There are times when tooth extraction is unavoidable. Teeth are removed because they are severely decayed, have advanced periodontal disease or have broken in a way that cannot be repaired. Other teeth may need removal because they are poorly positioned in the mouth (such as impacted teeth) or in preparation for orthodontic treatment.
If you must have a tooth removed, Dr. Van Stralen will discuss the risks and benefits of tooth removal and the options for replacing the tooth if necessary. The removal of a single tooth can lead to chewing and jaw joint (TMJ) problems. Teeth hold each other in position, a missing tooth can cause your other teeth to shift and your dental arch to collapse. Over many years, one lost and unreplaced tooth can cause the loss of all your teeth.
The Extraction Process
The goal of the extraction process is to remove the problem tooth with as little disruption to neighboring structures as possible. We have many techniques and specialized instruments to make this process comfortable for you and a traumatic as possible for adjacent anatomy. Usually the process will begin with the Dr. Van Stralen anesthetizing your tooth and surrounding gums with a short-acting local anesthetic. If necessary, we offer the option of sedation that enables you not to experience the procedure at all. However, many patients find that an inexpensive medication similar to valium taken orally one hour before the procedure is sufficient to make the process comfortable. If you are awake during the extraction process, you may feels light pressure as the tooth is gently removed. Anesthetic interferes with the ability of nerve cells to transmit pain stimuli, yet the nerves that transmit pressure stimuli are not profoundly affected.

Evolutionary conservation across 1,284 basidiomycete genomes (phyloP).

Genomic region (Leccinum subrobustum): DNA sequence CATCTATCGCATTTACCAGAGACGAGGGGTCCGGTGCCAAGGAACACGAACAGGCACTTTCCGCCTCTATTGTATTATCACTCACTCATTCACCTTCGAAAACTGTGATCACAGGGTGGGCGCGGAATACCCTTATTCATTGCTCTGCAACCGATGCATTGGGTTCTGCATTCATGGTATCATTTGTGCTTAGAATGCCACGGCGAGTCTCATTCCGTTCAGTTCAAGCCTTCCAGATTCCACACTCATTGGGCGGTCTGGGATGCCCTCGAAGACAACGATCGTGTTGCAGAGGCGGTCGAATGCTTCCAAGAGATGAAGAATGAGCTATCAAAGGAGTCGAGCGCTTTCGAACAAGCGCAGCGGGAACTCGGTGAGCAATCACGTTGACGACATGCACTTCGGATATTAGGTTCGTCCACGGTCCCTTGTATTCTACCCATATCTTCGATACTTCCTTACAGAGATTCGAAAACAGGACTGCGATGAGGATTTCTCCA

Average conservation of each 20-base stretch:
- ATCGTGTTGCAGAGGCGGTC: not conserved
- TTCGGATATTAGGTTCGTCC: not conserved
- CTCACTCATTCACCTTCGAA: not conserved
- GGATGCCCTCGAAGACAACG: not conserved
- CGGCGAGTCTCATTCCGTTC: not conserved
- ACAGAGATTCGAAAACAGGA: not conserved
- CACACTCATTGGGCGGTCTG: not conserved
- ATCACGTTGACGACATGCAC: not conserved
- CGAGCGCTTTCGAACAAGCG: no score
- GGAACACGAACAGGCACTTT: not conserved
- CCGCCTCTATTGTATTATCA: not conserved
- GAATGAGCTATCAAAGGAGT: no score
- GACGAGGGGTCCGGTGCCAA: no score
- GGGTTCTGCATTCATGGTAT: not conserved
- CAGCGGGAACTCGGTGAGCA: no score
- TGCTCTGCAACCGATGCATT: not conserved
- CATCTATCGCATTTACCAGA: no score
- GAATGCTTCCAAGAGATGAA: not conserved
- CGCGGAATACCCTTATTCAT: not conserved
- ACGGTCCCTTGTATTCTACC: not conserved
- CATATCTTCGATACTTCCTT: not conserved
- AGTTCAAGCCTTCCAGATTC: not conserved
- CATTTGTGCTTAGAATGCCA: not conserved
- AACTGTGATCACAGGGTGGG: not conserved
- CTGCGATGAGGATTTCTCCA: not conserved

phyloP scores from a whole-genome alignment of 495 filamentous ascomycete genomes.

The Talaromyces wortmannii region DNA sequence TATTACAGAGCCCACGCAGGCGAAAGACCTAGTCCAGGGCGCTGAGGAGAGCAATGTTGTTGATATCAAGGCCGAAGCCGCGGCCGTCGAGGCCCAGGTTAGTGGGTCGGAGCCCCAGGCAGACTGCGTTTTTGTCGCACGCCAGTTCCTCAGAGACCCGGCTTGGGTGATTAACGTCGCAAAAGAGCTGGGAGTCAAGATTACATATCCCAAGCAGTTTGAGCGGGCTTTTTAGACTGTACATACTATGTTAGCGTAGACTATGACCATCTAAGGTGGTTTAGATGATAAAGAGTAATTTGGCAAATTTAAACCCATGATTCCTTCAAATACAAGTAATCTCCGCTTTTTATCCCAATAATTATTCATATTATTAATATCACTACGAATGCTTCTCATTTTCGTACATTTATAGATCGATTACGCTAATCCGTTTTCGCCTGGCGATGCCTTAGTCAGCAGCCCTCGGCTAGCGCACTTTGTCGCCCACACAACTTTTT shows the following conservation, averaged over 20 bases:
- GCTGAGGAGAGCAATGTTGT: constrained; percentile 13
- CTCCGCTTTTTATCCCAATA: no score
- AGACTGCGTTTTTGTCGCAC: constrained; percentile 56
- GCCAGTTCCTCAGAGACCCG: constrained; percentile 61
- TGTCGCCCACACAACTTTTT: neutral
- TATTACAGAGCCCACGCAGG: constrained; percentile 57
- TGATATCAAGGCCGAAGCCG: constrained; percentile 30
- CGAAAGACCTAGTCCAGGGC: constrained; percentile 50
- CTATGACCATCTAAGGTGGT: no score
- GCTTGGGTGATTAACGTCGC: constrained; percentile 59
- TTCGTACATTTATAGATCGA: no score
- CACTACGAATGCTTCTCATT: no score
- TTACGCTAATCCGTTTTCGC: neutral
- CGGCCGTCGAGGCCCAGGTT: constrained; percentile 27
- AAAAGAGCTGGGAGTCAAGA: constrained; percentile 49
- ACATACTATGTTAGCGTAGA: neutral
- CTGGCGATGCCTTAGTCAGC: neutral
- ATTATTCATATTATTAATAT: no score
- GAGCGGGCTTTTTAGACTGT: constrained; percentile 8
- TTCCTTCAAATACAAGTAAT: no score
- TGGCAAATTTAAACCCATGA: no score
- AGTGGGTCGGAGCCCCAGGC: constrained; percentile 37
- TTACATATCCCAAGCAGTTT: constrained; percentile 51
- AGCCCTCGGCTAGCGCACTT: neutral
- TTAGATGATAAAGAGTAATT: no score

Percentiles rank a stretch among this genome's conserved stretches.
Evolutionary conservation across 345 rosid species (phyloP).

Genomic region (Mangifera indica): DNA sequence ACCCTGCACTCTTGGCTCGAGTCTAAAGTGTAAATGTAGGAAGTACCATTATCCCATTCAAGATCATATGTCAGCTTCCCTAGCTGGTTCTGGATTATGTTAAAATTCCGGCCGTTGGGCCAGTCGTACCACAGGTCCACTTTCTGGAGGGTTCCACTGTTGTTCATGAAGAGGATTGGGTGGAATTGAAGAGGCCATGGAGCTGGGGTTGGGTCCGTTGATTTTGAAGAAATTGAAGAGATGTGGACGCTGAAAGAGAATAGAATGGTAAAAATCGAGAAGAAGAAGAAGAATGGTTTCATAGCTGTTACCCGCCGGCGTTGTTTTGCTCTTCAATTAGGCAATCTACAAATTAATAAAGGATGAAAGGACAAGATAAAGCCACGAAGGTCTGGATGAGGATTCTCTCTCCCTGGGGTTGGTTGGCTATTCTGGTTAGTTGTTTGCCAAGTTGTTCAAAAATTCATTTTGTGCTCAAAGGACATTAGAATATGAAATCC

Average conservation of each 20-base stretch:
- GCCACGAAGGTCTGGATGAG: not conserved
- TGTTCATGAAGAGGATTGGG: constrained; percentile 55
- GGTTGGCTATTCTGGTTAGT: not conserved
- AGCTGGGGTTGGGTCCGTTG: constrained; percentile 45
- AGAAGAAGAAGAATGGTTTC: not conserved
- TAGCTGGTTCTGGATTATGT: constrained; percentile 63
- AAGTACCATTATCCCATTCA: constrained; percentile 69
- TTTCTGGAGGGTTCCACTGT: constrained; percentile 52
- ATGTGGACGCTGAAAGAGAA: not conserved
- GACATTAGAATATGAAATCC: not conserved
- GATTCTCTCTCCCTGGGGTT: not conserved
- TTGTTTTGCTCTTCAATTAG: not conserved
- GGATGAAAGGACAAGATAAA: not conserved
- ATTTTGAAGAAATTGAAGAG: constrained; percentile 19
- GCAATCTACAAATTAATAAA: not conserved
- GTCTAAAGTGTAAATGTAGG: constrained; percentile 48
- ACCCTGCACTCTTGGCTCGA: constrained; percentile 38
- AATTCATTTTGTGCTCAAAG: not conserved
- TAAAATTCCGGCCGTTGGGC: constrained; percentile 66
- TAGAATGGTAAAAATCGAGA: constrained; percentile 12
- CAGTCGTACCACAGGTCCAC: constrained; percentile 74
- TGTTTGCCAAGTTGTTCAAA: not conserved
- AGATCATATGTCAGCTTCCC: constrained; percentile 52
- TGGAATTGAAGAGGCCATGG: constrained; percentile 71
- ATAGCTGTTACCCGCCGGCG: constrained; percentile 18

Sectioning a tooth
When removing a tooth, we take great care not to damage and, if possible, not even to touch the surrounding bony. When teeth have multiple roots which diverge, we remove each root separately. To do so, we divide multi-rooted teeth into more that one piece by a process called sectioning. We perform all tooth sections with a sterilized surgical hand piece (drill) that irrigates the surgical site with sterile saline and does not exhaust air into wound.